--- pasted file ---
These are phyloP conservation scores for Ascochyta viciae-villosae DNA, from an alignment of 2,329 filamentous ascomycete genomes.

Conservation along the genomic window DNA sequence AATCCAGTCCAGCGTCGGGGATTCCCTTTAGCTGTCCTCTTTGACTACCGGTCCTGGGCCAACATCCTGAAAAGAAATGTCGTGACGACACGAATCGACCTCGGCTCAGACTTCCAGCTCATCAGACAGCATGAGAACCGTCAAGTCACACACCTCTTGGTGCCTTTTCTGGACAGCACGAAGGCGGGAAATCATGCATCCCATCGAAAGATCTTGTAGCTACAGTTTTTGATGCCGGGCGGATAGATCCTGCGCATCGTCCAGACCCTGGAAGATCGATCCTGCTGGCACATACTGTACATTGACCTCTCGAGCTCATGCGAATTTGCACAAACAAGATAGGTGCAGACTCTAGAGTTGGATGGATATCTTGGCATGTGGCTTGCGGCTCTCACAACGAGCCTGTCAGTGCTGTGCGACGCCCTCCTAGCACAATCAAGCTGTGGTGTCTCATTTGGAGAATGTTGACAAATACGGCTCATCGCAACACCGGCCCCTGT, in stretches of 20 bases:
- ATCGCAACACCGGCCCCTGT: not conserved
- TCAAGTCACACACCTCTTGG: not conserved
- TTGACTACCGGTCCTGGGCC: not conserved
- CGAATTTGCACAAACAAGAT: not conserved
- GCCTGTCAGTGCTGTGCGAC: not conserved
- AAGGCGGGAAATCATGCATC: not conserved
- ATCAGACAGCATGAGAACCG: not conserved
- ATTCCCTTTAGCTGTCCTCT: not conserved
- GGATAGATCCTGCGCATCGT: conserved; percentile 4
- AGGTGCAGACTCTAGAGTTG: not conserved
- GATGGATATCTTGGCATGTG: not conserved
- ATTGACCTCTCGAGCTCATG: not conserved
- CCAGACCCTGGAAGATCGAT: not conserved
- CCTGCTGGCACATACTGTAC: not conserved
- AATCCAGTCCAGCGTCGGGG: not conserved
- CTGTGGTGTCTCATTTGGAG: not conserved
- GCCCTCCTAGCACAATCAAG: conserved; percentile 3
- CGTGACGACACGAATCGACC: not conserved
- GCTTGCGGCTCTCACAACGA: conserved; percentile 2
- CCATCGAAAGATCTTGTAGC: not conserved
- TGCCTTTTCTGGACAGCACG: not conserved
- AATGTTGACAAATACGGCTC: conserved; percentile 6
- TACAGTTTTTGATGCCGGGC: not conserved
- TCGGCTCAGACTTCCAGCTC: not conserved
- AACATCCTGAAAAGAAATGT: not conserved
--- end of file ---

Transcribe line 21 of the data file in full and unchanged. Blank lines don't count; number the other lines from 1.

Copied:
- GCTTGCGGCTCTCACAACGA: conserved; percentile 2